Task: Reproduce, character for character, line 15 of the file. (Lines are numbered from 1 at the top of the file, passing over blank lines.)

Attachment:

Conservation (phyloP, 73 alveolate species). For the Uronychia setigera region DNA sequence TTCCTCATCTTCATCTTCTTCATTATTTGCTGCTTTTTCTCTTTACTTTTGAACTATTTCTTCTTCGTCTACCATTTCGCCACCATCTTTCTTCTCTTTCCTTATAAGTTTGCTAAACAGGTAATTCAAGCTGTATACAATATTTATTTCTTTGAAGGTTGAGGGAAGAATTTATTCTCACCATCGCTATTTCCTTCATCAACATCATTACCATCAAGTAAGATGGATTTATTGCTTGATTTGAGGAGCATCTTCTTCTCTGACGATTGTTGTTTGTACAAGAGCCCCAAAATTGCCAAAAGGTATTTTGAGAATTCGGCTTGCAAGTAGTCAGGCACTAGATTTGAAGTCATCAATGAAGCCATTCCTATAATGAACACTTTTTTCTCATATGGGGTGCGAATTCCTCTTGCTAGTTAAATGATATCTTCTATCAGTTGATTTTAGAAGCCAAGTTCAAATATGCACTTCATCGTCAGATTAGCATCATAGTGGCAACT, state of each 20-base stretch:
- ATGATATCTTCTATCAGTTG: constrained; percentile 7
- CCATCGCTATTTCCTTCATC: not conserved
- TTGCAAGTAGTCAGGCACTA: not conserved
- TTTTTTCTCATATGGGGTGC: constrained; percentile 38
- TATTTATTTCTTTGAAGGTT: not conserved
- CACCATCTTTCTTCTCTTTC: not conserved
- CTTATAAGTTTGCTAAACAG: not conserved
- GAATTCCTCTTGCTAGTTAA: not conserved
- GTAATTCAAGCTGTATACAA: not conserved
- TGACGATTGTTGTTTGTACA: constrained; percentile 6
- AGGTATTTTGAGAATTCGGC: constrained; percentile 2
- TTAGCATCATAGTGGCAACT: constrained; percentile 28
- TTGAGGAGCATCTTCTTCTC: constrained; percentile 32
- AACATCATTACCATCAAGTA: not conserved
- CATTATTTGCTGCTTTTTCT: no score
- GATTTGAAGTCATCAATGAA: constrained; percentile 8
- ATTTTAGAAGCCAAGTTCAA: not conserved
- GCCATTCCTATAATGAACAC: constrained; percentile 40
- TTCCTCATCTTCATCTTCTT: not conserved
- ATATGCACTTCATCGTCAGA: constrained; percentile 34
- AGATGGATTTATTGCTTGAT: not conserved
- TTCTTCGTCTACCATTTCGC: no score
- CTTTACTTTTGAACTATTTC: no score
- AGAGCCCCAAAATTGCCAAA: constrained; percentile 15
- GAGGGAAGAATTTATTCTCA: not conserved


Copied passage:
- AACATCATTACCATCAAGTA: not conserved